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12/28/2018 11:34:00 AM
Treatment, criminal justice top priorities for Hancock County state legislators
By the numbers

The 2019 session of the Indiana General Assembly at a glance, which convenes on Jan. 3:

61: Number of session days in the 2019 assembly. The legislature must complete its work by April 30.

67: Number of Republicans, out of 100 lawmakers, in the Indiana House of Representatives.

40: Number of Republicans, out of 50 lawmakers, in the Indiana Senate.

Ben Middlekamp, Daily Reporter Reporter

GREENFIELD — Two local lawmakers plan to focus on criminal justice reform, substance abuse treatment options and improving the state’s workforce as the Indiana General Assembly convenes next week.

State Sen. Mike Crider and State Rep. Bob Cherry, both Republicans from Greenfield, each have a handful of bills they’re working on for the legislative session beginning Jan. 3. Most of them align with Indiana Gov. Eric Holcomb’s Next Level Agenda, including ones dealing with workforce development and the opioid crisis.

Crider said of the 15 bills he’s set to introduce, most focus on criminal justice, opioids and mental health.

One bill would create a fund for school corporations to offset costs associated with hiring mental health workers. Hancock County’s districts have some social workers in school buildings, and Greenfield-Central Schools recently hired a therapist to work in the high school and junior high. Crider said his hope for the bill is to provide early intervention programs in school systems to target mental health issues early on. Confronting mental health issues among children was one of the recommendations of a study commissioned by Holcomb earlier this year.

Developing more treatment options is high on the list of priorities for Crider, he said. The state has created some opioid recovery programs across Indiana, Crider said, which was championed by Holcomb. One of Crider’s bills would allow felons who have been successfully treated in those programs to get out early, with the approval from a local judge and prosecutor, so they can get back to work.

“We’re trying to figure out ways to restore people who are actively trying to help themselves and encourage them to stay in treatment,” Crider said, adding that’s the key to curbing constant recidivism.

Cherry said he’s working on a piece of legislation that would help move non-violent offenders back into the workforce if they’ve been in a correctional facility. He said that could help free up overcrowded jails.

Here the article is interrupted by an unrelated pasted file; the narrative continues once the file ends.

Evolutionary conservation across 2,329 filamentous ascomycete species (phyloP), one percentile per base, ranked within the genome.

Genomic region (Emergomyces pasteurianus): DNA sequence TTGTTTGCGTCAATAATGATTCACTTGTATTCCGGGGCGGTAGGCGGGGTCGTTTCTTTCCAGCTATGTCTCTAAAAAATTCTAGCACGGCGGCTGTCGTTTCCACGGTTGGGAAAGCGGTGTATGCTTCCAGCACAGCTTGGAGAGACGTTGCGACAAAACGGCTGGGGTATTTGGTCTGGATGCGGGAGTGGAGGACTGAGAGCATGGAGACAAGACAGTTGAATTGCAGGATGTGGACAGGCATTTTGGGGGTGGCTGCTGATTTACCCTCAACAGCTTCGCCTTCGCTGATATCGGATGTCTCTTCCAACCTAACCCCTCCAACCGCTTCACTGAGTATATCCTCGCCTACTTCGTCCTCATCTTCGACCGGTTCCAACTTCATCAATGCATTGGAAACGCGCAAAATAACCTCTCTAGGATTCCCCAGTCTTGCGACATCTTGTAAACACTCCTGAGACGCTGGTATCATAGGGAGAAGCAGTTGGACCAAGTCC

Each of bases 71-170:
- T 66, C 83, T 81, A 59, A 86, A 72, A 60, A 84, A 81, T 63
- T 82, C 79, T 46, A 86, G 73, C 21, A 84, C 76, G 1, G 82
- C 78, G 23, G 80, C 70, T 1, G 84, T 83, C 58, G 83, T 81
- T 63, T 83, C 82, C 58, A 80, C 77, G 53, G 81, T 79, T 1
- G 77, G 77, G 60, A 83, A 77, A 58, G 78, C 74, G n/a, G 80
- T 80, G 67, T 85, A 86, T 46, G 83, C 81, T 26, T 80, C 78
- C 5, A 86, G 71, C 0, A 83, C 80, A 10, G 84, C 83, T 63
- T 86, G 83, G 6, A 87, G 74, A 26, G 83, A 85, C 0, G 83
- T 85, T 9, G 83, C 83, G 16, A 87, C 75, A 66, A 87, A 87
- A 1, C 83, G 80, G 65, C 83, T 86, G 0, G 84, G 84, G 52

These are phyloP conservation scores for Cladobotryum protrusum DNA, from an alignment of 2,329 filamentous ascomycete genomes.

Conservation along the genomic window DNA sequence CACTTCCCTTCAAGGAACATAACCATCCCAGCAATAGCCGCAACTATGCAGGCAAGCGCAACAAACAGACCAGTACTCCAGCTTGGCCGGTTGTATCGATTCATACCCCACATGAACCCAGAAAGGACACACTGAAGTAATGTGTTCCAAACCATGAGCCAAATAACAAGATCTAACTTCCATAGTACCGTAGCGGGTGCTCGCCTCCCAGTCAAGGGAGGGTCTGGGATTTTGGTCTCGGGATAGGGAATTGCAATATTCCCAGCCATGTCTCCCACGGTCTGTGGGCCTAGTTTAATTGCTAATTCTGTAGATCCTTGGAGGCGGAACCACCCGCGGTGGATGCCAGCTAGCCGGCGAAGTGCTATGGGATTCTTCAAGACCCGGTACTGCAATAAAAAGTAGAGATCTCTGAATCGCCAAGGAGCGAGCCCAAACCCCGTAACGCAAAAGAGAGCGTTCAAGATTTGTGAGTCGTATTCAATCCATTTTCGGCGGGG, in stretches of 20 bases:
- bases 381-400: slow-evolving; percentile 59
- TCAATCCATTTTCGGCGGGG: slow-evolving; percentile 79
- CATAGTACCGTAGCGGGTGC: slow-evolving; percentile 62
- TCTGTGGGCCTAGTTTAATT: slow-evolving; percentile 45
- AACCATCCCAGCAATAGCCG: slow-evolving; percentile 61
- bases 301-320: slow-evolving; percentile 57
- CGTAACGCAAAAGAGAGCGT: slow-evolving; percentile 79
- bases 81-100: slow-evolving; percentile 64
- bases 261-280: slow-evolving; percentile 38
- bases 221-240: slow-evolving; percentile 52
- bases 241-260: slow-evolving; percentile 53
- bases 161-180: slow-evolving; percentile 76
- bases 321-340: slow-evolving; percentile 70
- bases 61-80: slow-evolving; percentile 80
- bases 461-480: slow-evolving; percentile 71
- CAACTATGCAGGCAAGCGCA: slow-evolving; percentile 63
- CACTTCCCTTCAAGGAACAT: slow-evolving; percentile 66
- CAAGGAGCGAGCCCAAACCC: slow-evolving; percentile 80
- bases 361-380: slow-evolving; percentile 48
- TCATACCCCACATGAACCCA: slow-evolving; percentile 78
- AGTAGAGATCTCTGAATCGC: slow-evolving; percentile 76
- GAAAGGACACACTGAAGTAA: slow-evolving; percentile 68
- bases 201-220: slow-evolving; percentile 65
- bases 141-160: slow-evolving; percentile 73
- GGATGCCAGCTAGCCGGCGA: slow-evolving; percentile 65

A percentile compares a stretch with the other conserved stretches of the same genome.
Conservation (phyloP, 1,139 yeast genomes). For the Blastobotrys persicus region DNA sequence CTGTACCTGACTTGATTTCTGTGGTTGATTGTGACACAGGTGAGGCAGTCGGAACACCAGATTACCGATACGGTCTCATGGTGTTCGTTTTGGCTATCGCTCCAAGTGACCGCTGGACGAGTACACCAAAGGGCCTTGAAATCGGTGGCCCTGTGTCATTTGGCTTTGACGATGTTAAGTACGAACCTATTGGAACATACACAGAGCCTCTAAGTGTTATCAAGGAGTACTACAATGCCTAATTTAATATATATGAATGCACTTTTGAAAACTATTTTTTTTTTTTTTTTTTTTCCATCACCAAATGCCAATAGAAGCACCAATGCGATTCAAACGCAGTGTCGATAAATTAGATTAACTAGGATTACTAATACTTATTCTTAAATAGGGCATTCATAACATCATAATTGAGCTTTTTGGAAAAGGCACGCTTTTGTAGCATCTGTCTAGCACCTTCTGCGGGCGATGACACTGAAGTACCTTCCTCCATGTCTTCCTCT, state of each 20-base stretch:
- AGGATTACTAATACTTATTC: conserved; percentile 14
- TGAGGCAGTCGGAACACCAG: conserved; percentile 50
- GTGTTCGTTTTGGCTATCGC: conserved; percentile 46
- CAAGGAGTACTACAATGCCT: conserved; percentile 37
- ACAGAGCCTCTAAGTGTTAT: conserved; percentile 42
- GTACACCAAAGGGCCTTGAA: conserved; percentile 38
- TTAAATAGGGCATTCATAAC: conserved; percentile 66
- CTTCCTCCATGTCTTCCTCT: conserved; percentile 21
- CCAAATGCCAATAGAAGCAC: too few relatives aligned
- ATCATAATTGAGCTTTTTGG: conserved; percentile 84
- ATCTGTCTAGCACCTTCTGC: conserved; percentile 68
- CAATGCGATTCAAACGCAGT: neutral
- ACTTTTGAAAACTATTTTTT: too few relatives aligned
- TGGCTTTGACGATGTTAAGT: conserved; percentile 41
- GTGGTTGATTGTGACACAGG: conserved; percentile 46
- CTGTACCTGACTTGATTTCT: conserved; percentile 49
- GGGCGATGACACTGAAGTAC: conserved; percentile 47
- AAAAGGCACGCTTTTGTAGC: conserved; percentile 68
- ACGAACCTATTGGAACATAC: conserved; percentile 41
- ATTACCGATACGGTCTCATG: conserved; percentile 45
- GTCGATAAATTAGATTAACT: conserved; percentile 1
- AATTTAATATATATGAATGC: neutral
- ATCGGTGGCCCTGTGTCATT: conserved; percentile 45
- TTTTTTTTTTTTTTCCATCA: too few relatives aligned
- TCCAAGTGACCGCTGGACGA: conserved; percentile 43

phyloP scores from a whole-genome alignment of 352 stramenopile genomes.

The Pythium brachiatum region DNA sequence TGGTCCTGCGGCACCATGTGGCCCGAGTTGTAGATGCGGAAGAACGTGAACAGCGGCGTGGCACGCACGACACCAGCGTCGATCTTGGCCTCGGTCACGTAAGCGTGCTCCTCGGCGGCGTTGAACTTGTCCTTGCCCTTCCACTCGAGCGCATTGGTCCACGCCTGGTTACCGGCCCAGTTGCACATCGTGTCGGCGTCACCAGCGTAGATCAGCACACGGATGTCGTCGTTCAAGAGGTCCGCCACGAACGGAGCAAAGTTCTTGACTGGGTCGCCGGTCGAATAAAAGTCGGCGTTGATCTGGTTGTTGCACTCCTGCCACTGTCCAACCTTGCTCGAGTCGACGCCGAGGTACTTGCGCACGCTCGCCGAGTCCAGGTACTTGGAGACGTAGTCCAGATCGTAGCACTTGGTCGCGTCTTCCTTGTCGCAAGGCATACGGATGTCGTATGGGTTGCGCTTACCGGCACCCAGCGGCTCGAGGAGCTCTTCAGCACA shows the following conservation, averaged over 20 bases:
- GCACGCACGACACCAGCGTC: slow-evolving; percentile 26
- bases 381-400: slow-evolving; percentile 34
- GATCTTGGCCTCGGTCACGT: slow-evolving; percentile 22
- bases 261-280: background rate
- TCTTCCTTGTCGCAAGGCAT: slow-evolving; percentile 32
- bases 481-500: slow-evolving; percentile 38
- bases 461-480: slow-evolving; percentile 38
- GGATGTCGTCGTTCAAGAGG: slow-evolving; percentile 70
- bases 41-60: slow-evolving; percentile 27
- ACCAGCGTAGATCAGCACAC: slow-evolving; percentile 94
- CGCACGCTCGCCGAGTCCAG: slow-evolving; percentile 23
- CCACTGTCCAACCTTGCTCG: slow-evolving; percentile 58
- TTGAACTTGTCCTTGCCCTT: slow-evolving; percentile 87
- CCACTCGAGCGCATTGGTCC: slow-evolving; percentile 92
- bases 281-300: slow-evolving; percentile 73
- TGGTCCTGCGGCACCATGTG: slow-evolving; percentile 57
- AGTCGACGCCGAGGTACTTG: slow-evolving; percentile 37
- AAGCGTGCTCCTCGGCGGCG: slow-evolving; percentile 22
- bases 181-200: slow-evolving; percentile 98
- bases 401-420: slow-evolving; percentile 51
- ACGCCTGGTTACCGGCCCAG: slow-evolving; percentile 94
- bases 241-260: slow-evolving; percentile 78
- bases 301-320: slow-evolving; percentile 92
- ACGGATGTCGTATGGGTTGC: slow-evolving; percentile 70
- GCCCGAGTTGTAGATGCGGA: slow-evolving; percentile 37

The Hancock County Jail has been overcrowded for years, and county officials could soon OK the design work of a new 440-bed facility and also raise local income taxes by 0.2 percent to pay for part of the project. The legislature a few years ago allowed counties to raise taxes to pay for correctional facilities.

Thanks to input given by county council members and commissioners, Cherry said he’s going to ask for the public safety law to extend by two years for a 22-year payoff of facility costs through income taxes rather than the 20 years already in effect. Cherry also said he wants to clarify the language in the law to say counties can use no more than 20 percent of those income taxes to pay for operating funds.

Cherry also said he’s going to work with lawmakers to increase the revenue given from the state to counties to house Level 6 felons from $35 to $55 a day. That cost hasn’t changed in over 30 years, and sheriffs across the state have been lobbying for the change because of the wave of overcrowded jails. State law changed in 2014 to move lower-level felons out of state prisons and house them instead in county jails.

The Indiana Sheriffs' Association estimates 40 to 45 counties are looking to build new jails because they’re running out of room to house the extra inmates.

Cherry, who’s also the vice chair of the House Ways and Means Committee, said he will also be focusing on balancing the state’s budget. He’s planning to ask for the budget to include capital expenditures for a new building at the Indiana State Fairgrounds and a new facility for Purdue University’s College of Veterinary Medicine, as the school has outgrown its current building.

Copyright 2019 Daily Reporter

Editor, John C. DePrez Jr.; Executive Editor, Carol Rogers; Publishers: IBRC and IAR

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